There’s more to attending a polo match than just watching the game.
As opposed to the majority of other spectator sports, active participation is a necessity in polo, which is why total awareness is key and why many come equipped with refreshments to have at hand in case of becoming hot and bothered by the excitement of the game. On arrival, beware of the temptation to park too close to the field. Balls, as well as horses, are known to tear into the safety zone and not until you are parked at least as far as ten yards away can you guarantee on feeling safe from being trampled on. You want to be able to have your mind solely focused on the polo game , as opposed to worrying about the safety of your car.
Also remember to maintain your consciousness of the whereabouts of the ball and the horses. It’s not unusual for the excitement to escape further than the field itself and numerous inattentive spectators have had close counters with charging horses.
Although there will always be plenty of chances to be filled-in on the details of the game by any of the officials or players , bear in mind the number of goals scored by each player and don’t forget that the teams switch ends after each goal.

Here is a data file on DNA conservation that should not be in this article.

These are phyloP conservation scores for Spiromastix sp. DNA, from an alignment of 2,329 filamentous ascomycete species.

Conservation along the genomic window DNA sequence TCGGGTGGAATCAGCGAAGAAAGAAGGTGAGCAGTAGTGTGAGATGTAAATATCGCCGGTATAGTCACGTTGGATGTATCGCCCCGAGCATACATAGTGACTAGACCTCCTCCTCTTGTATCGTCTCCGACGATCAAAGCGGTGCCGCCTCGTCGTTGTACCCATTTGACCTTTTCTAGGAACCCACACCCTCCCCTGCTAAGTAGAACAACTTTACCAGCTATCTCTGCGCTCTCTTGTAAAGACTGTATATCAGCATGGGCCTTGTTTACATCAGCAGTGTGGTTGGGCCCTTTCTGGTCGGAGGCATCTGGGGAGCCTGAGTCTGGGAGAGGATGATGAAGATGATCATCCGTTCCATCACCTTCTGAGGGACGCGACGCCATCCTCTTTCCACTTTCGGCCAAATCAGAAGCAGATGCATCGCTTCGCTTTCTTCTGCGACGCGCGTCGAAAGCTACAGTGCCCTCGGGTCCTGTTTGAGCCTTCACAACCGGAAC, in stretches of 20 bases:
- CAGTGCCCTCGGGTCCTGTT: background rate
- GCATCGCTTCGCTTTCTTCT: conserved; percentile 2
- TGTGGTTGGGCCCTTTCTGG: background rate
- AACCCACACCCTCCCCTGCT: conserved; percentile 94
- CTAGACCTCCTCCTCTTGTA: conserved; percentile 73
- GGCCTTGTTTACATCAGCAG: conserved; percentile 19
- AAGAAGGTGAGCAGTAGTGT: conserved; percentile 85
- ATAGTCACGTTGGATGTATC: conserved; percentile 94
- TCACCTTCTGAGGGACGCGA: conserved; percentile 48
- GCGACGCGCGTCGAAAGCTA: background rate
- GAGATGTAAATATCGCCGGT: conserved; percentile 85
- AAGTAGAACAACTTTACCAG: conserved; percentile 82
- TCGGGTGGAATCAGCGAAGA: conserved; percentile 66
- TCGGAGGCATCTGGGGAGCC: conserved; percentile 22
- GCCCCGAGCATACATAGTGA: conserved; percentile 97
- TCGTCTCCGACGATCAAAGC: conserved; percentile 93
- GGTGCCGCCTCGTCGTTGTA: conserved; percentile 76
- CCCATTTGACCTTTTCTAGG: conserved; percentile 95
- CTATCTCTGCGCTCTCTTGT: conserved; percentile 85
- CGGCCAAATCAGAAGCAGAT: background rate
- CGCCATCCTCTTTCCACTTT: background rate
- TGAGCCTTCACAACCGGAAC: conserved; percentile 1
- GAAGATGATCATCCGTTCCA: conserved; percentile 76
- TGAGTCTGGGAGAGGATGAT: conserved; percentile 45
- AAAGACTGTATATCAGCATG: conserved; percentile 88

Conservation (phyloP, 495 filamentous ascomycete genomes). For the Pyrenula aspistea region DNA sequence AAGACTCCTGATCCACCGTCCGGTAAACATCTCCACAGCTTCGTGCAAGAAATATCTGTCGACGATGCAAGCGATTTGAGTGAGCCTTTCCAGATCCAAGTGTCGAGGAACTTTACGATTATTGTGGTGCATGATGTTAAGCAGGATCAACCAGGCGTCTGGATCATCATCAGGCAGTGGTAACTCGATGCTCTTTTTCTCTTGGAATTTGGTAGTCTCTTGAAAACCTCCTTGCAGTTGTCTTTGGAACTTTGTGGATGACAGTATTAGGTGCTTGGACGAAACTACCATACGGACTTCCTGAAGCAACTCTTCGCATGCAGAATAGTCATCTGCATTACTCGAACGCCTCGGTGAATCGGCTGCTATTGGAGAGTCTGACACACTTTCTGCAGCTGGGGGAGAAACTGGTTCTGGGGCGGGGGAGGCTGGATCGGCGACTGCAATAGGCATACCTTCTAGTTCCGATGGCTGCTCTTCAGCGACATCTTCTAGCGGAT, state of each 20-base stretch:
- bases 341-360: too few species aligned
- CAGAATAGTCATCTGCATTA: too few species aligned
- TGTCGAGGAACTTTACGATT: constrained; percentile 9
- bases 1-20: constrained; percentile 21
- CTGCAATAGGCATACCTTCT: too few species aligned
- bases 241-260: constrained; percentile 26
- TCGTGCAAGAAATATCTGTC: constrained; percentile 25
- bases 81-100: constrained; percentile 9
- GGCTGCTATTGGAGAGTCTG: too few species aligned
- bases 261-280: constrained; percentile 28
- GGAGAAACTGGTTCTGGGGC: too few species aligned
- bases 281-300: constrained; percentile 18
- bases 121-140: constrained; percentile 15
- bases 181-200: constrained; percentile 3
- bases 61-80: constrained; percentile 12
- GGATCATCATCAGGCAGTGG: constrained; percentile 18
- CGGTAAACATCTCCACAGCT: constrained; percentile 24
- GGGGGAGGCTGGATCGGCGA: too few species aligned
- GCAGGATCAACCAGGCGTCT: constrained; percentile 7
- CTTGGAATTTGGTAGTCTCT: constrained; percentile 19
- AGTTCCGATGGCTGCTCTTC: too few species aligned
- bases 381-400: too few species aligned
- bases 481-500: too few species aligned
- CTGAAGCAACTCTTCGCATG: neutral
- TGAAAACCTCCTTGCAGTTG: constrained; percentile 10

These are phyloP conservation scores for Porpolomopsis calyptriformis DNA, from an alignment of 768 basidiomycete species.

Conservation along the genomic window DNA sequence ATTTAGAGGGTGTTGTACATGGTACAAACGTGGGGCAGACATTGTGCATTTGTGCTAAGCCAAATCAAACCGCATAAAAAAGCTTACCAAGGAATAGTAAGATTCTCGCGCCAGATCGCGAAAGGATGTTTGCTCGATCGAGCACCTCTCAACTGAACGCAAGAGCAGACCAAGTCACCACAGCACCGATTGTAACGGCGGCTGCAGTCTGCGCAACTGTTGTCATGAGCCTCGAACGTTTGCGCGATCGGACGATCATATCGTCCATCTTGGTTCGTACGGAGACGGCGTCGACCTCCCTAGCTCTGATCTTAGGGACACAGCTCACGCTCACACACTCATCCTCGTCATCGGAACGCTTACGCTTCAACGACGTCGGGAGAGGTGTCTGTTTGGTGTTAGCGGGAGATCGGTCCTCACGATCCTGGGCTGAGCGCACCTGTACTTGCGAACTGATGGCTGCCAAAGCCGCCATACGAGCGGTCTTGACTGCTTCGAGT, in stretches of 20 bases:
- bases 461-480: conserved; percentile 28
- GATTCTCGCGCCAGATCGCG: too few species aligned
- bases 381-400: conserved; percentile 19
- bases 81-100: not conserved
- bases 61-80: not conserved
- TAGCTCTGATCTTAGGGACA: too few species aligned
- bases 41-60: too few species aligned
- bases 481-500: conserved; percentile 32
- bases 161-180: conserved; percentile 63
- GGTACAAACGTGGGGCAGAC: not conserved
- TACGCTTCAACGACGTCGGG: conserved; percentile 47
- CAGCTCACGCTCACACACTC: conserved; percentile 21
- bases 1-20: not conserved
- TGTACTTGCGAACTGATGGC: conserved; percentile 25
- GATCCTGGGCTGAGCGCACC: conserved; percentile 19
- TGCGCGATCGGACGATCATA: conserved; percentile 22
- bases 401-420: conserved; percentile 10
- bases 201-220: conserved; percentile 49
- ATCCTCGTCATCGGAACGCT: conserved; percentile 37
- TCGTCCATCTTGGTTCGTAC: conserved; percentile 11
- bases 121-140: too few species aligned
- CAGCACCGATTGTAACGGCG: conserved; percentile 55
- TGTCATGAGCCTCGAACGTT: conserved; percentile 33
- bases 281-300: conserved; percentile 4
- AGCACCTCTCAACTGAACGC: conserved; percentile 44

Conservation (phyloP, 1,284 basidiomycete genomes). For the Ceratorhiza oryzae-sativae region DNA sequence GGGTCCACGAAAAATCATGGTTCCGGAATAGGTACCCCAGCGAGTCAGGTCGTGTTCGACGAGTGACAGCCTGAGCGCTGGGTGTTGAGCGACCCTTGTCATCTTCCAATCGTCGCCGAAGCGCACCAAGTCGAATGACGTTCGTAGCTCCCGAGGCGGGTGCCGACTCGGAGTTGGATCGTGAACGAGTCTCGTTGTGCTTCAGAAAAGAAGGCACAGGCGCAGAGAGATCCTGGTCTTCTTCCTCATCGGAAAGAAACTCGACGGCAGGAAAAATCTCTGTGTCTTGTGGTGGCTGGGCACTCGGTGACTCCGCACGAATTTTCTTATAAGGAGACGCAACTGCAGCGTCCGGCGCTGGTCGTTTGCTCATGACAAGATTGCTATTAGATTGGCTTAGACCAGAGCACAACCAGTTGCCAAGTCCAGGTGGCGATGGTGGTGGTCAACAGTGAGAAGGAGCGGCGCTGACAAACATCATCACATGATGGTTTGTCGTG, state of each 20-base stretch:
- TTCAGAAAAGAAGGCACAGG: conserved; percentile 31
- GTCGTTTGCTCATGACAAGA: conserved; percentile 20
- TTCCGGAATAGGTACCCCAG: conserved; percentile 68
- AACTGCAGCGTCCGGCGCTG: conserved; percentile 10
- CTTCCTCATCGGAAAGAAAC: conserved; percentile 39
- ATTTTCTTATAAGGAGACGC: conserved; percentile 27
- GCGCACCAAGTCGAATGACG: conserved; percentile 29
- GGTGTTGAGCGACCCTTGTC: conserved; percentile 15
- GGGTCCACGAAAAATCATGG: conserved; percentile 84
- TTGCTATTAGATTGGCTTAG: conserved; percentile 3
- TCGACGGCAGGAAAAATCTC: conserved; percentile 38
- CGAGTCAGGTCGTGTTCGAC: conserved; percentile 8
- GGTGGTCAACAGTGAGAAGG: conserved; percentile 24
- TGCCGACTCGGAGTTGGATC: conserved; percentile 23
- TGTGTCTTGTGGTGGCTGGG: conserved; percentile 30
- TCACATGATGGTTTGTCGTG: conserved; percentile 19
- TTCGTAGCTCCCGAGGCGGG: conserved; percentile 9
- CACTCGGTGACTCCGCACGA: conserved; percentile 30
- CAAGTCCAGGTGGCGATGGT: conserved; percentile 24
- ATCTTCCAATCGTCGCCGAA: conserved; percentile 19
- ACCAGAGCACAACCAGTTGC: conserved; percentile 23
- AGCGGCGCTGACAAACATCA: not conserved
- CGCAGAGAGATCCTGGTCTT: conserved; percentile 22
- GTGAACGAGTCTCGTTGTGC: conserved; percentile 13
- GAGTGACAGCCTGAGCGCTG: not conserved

The most uniquely interactive part of polo for spectators is where they themselves come onto the field to “stomp the divots”. Here, the onlookers are invited to help flatten the surface of the field during the break after the third and sixth chukkas. The idea is to eliminate unwanted clumps of earth by treading them back into the ground.
Without a doubt polo is not a sport to be taken too lightly and the attention needed from a spectator should never be underestimated.